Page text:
EXPORT PERFORMANCE FIGURES SUGGEST USDA'S SOYBEAN EXPORT PROJECTION TOO LOW, CORN TOO HIGH... Following is a snapshot of how exports are stacking up to USDA's export forecasts.
Wheat: With just over half of the 2012-13 marketing year complete, total wheat bookings are running 9% behind year ago. In the December Supply & Demand Report, USDA lowered its wheat export forecast by 50 million bu. to be even with last year at 1.05 billion bushels. Total commitments (sales plus shipments) are at 60% of USDA's export forecast, which is below the five-year average of 77% and last year's pace of 70% at this time. While there is still time for the export pace to improve, it needs to happen soon.
Corn: With one-quarter of the 2012-13 marketing year complete, total corn bookings are running 46% below year-ago. USDA left its export projection unchanged in its December Supply & Demand Report at 1.15 billion bu., which is 25.5% below the previous marketing year. USDA reports total bookings as a percent of total exports are at 43%, which compares to 62% last year at this time and a five-year average of 53%. These figures suggest USDA's current export projection is too high and that current high prices are curbing export demand.
Soybeans: With one-quarter of the 2012-13 marketing year complete, total soybean bookings are running 32% above year-ago. Surprisingly, USDA left its export projection unchanged in its December Supply & Demand Report at 1.345 billion bu., which represents a 1.2% drop from the previous marketing year. Furthermore, USDA reports total bookings as a percent of total exports are at 81%, which is above the five-year average of 68% and last year's pace of 61% at this time. USDA apparently expects an even more dramatic slowdown than normal in exports once South American supplies become available, although the export performance data suggests USDA's forecast is (way) too low.
DROUGHT MONITOR: PLAINS DROUGHT IMPROVEMENT OUTSIDE OF WHEAT BELT... According to the National Drought Monitor, 81.68% of the South is covered by drought, which is a slight improvement from 84.02% last week. But drought improvement did not occur in hard red winter wheat areas, as the only drought improvement as along the Texas coastline.
"Across the Northern Plains, generally 0.5 to 1.0 inch (of rain) fell from portions of the Dakotas eastward across southern Minnesota and western Wisconsin, but any improvement seemed insufficient to make any changes to the Drought Monitor in those areas. Through the remainder of the Plains, little or no precipitation fell. As a result, one-category deterioration was assessed in parts of Texas, eastern Kansas and small parts of adjacent areas. The continuing dryness has negatively impacted the winter wheat crop," it states. Click here for related maps.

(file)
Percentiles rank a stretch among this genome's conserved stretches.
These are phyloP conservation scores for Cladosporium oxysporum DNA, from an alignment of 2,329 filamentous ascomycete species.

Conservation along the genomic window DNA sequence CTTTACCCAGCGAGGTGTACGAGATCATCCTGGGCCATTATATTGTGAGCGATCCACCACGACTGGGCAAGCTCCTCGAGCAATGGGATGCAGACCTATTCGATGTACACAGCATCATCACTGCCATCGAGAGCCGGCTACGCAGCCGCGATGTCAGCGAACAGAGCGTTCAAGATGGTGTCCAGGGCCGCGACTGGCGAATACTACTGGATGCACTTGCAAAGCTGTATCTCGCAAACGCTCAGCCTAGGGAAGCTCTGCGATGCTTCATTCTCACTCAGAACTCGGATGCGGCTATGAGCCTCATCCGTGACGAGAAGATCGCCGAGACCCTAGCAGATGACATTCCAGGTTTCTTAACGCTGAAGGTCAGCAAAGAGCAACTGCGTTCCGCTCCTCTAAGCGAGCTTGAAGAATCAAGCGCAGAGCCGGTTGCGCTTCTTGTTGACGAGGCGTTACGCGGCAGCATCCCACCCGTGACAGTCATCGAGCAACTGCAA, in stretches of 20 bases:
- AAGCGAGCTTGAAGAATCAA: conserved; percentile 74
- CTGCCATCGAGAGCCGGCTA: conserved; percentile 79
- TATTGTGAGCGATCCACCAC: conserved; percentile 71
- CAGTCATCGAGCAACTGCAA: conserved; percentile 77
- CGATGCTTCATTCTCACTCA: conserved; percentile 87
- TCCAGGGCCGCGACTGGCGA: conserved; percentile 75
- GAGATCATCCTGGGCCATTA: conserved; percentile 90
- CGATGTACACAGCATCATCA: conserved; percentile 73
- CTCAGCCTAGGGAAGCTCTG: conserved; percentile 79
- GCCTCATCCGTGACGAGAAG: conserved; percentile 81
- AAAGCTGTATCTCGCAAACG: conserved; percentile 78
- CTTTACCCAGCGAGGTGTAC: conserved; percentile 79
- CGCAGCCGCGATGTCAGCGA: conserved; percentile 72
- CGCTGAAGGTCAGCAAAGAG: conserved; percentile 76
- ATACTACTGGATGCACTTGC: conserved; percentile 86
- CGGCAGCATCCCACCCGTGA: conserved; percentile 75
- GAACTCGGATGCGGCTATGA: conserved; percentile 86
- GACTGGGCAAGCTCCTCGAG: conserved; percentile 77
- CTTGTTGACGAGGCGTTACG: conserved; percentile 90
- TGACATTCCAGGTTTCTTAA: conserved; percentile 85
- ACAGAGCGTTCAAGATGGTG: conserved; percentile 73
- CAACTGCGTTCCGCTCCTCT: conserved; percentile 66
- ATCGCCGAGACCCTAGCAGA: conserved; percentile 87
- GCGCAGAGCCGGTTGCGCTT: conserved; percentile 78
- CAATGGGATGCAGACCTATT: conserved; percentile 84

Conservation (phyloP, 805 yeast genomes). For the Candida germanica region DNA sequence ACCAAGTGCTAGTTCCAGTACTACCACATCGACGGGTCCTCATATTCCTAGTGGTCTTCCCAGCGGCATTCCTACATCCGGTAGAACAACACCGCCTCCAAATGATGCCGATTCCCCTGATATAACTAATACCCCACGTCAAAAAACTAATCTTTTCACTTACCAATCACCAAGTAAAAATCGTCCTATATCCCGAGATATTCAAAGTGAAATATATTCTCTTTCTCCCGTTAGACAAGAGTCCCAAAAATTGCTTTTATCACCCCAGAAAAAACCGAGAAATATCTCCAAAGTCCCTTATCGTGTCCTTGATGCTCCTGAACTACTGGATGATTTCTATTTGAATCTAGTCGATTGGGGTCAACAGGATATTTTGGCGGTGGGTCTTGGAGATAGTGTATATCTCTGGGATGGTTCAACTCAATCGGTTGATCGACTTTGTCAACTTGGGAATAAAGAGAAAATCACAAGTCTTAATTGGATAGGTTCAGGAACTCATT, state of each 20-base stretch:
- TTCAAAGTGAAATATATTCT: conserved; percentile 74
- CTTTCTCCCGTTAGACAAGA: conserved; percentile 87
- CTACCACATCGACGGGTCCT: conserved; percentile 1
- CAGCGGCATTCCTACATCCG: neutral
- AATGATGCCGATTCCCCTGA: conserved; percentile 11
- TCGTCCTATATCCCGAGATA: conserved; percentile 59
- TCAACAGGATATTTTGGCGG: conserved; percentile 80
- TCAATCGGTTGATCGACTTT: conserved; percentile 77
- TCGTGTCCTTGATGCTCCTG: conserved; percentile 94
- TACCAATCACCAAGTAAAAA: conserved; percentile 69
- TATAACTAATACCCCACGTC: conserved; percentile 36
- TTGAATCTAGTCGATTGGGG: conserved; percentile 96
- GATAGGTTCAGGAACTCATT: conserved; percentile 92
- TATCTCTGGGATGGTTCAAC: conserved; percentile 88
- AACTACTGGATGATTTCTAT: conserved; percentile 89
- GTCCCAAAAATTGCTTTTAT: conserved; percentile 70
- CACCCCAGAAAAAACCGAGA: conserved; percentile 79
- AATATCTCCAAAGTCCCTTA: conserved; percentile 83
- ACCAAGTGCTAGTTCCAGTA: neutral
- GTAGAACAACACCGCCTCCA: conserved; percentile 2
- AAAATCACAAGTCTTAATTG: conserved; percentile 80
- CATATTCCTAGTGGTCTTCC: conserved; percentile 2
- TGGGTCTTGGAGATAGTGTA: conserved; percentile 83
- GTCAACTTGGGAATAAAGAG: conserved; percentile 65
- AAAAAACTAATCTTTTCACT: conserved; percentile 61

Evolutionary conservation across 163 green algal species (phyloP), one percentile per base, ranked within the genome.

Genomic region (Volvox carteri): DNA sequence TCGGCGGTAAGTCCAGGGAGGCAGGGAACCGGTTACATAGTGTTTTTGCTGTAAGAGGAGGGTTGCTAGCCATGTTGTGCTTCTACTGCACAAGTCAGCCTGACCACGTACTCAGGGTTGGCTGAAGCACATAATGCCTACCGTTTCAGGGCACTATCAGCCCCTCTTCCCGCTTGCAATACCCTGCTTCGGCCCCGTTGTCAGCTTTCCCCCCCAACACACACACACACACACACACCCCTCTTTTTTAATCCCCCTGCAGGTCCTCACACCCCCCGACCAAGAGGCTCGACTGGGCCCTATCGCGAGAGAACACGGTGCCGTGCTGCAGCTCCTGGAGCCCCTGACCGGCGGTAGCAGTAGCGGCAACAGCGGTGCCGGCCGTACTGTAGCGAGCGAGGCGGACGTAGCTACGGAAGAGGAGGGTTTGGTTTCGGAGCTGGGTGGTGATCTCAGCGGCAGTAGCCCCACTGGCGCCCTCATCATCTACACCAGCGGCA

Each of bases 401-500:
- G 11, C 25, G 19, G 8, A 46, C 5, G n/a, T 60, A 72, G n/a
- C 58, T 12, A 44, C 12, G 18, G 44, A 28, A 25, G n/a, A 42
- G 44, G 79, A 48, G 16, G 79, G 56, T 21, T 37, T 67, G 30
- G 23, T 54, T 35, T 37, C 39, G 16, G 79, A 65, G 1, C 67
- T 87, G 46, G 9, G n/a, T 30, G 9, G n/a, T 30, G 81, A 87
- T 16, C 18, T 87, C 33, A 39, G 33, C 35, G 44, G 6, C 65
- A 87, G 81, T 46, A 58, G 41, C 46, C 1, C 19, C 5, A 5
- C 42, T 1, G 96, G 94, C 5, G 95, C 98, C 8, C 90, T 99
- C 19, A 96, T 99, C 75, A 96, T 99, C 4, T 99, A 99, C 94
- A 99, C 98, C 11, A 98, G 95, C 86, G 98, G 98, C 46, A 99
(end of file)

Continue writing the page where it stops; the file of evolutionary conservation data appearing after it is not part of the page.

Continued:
MAJOR DIFFERENCES REMAIN: FARM BILL SAFETY NET OFFERS... Significant differences remain between the new House and Senate safety net proposals, specifically regarding how to blend revenue assurance and target/reference price safety nets. Watch for these to be resolved quickly, however, once fiscal cliff negotiations provide more concrete guidance as to the timeline and extent of needed cuts.
What is clear is the Senate's Ag Risk Coverage proposal is a money hog. Budget assumptions show most of the spending would go to that program as opposed to a target proposal that under the Senate counterproposal is simply a return to the counter-cyclical program (CCP), with increased target prices for only some commodities (designed to make sure the ARC is picked by the vast majority of corn and soybean growers). Also, Senate aides and lawmakers continue to insist that any target/CCP proposal be based on base acres and not planted, but they insist that ARC payouts be based on planted acres.
The new House farm bill safety net proposal appears to be more balanced. It includes the House price loss coverage and the Senate revenue programs (area-wide and on-farm options) except the revenue band is reduced from 89% to 79%, to 87% to 77%. In the new offer, the House adds the on-farm revenue of the Senate bill (it is not in the House bill) and increases the revenue band from 85% to 75%, to 87% to 77%. Under this compromise, price loss coverage and revenue coverage spend a nearly identical amount of the baseline.
But the Senate counteroffer reportedly notes a split of $13 billion between price and revenue programs is inequitable and doesn't work because of the interaction with Supplemental Coverage Option (SCO).